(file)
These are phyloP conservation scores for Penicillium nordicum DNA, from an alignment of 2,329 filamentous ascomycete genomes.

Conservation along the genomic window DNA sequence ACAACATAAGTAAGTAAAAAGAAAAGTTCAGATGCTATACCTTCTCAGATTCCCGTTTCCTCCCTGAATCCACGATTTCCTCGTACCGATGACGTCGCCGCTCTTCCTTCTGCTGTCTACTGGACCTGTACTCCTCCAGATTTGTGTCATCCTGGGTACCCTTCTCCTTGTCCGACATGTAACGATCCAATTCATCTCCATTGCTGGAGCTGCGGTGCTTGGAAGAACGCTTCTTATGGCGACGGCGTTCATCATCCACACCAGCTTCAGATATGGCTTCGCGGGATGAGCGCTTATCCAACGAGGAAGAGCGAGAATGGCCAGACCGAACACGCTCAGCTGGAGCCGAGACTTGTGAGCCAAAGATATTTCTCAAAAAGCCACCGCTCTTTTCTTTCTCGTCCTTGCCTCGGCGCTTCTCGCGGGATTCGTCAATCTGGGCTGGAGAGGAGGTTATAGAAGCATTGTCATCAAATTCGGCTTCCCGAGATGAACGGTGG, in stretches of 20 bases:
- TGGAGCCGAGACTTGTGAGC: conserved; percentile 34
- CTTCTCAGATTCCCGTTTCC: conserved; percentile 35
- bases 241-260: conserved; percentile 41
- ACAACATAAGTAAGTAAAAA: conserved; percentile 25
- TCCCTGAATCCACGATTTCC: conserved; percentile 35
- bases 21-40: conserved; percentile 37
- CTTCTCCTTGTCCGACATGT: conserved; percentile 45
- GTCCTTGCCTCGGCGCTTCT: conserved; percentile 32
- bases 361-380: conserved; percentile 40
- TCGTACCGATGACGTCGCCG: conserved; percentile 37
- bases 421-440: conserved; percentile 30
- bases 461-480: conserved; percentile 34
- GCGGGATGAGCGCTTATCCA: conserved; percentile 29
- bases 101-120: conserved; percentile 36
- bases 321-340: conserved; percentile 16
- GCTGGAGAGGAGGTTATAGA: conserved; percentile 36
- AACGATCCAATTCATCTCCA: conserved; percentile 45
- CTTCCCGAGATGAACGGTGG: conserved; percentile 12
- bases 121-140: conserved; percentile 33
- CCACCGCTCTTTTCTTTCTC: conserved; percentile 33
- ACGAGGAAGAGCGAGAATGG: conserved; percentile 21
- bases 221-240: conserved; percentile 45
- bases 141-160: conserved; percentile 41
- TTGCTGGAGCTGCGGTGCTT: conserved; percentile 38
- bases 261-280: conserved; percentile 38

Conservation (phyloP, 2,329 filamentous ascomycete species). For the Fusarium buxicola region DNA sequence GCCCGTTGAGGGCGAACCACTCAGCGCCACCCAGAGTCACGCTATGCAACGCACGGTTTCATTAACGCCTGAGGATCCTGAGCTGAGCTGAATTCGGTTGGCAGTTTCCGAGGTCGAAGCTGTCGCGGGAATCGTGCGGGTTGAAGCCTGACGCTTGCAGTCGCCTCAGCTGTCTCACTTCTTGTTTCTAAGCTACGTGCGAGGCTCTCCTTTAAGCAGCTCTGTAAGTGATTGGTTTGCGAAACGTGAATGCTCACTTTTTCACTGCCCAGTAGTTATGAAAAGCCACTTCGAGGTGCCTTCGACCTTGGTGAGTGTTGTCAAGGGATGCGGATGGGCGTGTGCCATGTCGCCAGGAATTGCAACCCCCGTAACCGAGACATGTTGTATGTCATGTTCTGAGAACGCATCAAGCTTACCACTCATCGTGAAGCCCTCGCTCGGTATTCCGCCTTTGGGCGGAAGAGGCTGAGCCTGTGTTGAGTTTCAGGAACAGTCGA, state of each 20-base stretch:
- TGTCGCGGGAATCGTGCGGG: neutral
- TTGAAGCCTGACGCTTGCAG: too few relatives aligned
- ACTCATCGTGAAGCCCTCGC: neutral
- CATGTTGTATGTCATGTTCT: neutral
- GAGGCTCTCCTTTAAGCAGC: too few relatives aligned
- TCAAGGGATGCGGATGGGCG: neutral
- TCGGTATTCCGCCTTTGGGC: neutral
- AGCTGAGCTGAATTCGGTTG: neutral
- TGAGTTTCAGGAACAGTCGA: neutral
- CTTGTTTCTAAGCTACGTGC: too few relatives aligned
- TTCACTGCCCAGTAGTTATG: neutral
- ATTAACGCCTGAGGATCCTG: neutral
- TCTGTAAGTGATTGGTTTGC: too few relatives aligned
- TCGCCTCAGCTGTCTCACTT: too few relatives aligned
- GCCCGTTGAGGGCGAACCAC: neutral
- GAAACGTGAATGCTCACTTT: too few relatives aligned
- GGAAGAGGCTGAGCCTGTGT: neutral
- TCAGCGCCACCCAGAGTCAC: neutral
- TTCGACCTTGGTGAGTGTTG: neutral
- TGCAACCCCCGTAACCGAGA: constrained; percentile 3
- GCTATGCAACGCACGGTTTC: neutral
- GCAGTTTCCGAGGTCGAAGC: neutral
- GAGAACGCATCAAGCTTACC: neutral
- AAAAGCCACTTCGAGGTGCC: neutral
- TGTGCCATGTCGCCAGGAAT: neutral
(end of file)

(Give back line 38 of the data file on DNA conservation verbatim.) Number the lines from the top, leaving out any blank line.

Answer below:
- CTTGTTTCTAAGCTACGTGC: too few relatives aligned